- Timeframe, location and trend : Describe when and where the problem was first observed and what kind of trend it is following.
- Impact : Quantify the gap (cost, time, quality, environmental, personal, etc.)
- Importance : To the organization, the individual, etc. to better understand the urgency.
What Method Can I Employ to Author a Great Problem Statement?
The ability to articulate an effective problem statement is not simply a business skill – it is a life skill. How can children, youth and adults begin to solve problems if they haven’t been able to adequately describe them? This holds true for continuous improvement specialists.
The 5W2H (what, when, where, why, who, how, how much) method is deceptively simple. Ask the right questions in the right order and let the answers lead you to a great problem statement.
Example of Developing a Problem Statement
Let’s walk through the 5W2H method for manufacturing and call center examples.
Question 1 : What is the problem that needs to be solved?
- Manufacturer : Window frames and parts are ending up in the assembly department missing required weep holes or slots.
- Call center : The assessment call is too complex, time consuming and administratively heavy, resulting in a diminished experience for the client as well as the staff member performing the work.
Question 2 : Why is it a problem? (highlight the pain)
- Manufacturer : If identified (visual inspection), the affected parts must be sent back for rework, thereby increasing the overall cost of manufacturing, creating higher inventory levels (WIP) and increasing risk since some of the defects may not be detected until later in the process, or worse, they may end up being incorrectly shipped to the job sites.
- Call center : This results in higher variability and length of call handling time, clients having to repeat their “story” as the move through the assessment and downstream case worker (meeting) process, clients providing more information than may be required, increased workload for the assessment worker and increased wait times in the (telephone) queue. The overall impact is reduced service levels as well as diminished client and assessment worker experience.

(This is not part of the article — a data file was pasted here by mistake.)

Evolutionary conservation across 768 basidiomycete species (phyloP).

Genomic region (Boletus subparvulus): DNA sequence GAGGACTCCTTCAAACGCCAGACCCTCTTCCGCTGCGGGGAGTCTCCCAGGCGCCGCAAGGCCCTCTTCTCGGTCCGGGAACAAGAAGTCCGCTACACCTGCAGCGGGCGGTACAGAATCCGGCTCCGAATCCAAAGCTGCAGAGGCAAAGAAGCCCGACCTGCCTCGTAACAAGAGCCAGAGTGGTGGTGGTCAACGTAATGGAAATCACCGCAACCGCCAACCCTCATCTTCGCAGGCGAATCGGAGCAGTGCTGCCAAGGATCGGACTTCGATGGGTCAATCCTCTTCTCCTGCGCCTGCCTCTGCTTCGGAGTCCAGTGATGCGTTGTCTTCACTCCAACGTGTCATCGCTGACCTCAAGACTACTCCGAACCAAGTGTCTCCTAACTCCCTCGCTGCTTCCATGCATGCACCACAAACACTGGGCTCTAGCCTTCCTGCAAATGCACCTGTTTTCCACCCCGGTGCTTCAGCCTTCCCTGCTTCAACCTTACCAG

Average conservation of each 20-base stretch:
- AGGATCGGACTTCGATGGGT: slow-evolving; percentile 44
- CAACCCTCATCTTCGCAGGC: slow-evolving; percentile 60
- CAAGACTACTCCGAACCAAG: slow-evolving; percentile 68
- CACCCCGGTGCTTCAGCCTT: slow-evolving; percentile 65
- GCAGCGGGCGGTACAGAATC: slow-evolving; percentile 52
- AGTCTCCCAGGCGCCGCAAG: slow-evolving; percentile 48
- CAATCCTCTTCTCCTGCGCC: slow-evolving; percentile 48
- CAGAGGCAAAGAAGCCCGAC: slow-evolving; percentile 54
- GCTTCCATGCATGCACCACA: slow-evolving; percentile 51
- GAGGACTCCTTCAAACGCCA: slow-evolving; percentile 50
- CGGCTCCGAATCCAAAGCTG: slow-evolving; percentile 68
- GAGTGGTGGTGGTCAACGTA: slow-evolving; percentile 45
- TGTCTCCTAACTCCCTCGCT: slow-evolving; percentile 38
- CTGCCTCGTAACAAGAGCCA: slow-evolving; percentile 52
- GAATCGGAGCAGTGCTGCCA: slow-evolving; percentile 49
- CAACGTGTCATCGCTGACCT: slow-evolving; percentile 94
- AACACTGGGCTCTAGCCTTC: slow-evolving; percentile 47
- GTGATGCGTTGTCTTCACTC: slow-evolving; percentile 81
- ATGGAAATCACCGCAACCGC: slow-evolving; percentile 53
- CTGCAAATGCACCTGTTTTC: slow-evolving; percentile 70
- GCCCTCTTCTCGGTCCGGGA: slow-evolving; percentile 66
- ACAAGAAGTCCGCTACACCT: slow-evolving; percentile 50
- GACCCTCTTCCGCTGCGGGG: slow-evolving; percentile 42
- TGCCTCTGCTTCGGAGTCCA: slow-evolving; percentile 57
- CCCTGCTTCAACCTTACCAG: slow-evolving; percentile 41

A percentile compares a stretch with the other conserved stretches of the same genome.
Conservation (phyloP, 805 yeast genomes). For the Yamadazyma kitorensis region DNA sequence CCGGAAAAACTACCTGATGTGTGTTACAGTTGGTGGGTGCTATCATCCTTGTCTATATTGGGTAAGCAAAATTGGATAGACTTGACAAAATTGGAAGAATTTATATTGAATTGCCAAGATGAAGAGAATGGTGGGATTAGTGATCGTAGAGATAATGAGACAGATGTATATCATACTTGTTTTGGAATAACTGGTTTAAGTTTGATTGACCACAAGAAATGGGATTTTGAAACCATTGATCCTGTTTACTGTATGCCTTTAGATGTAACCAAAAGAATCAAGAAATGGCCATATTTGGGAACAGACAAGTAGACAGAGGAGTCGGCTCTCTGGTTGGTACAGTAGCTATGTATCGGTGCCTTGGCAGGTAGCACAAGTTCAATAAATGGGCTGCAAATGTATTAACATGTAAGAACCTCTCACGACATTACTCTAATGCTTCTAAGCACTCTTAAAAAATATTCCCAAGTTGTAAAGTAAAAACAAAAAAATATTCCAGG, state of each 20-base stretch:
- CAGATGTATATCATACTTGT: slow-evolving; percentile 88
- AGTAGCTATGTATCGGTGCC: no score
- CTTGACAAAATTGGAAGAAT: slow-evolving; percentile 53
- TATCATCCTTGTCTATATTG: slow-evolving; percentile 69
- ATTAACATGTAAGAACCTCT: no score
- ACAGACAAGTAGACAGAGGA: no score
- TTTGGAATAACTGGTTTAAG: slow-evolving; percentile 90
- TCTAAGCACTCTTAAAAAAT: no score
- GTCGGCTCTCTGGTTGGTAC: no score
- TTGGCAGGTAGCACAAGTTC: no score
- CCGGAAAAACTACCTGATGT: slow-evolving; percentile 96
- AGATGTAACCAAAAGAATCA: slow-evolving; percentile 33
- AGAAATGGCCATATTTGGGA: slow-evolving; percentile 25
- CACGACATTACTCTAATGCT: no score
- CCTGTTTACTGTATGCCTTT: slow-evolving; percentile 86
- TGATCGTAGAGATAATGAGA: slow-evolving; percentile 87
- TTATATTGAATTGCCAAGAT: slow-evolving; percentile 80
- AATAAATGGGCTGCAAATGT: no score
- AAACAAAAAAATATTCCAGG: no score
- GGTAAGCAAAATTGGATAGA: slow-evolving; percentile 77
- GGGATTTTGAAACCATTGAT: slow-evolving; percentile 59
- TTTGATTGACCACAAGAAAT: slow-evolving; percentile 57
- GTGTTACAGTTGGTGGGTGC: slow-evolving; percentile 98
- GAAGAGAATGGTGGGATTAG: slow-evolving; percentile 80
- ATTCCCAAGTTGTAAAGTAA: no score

Question 3 : Where is the problem observed? (location, products)
- Manufacturer : This problem is observed in the assembly department, downstream departments as well as ultimately in the field with customer complaints and costly field repairs and replacements.
- Call center : This problem is observed in all assessment calls but will vary in magnitude depending on the client (needs and circumstance), assessment worker (experience) and other factors that contribute to variation in the handling of assessment calls.
Question 4 : Who is impacted? (customers, businesses, departments)
- Manufacturer : This problem affects the assembly department that is tasked with trying to inspect for the error and react accordingly, rework occurring in the department/work cell responsible for weep holes and slots, the company as a whole in terms of cost, brand and reputation, and, most importantly, the customer who is affected by this problem if it makes it to the field.
- Call center : This affects the client associated with the call, clients waiting in the queue, client’s families, and the organization and employers in the community being served.
Question 5 : When was the problem first observed?
- Manufacturer : This has been an ongoing issue going back as far as memory serves in the long-term employees, but with increased volume and more customization and higher complexity in design, the impact and severity of this problem has increased rapidly over the last two years.
- Call center : This is a latent problem that has always existed but has become more evident with recent changes, including changes in funding, legislation, demand for services, client demographics and recent integration efforts in the organization as part of their ongoing commitment to continuous improvement of service pathways and client experience.
Question 6 : How is the problem observed? (symptoms)
- Manufacturer : Customer (in-field installation and service) complaints, increased warranty costs, manufacturing non-conformance reports (NCR), complaints from assembly department team and increased costs in fabrication.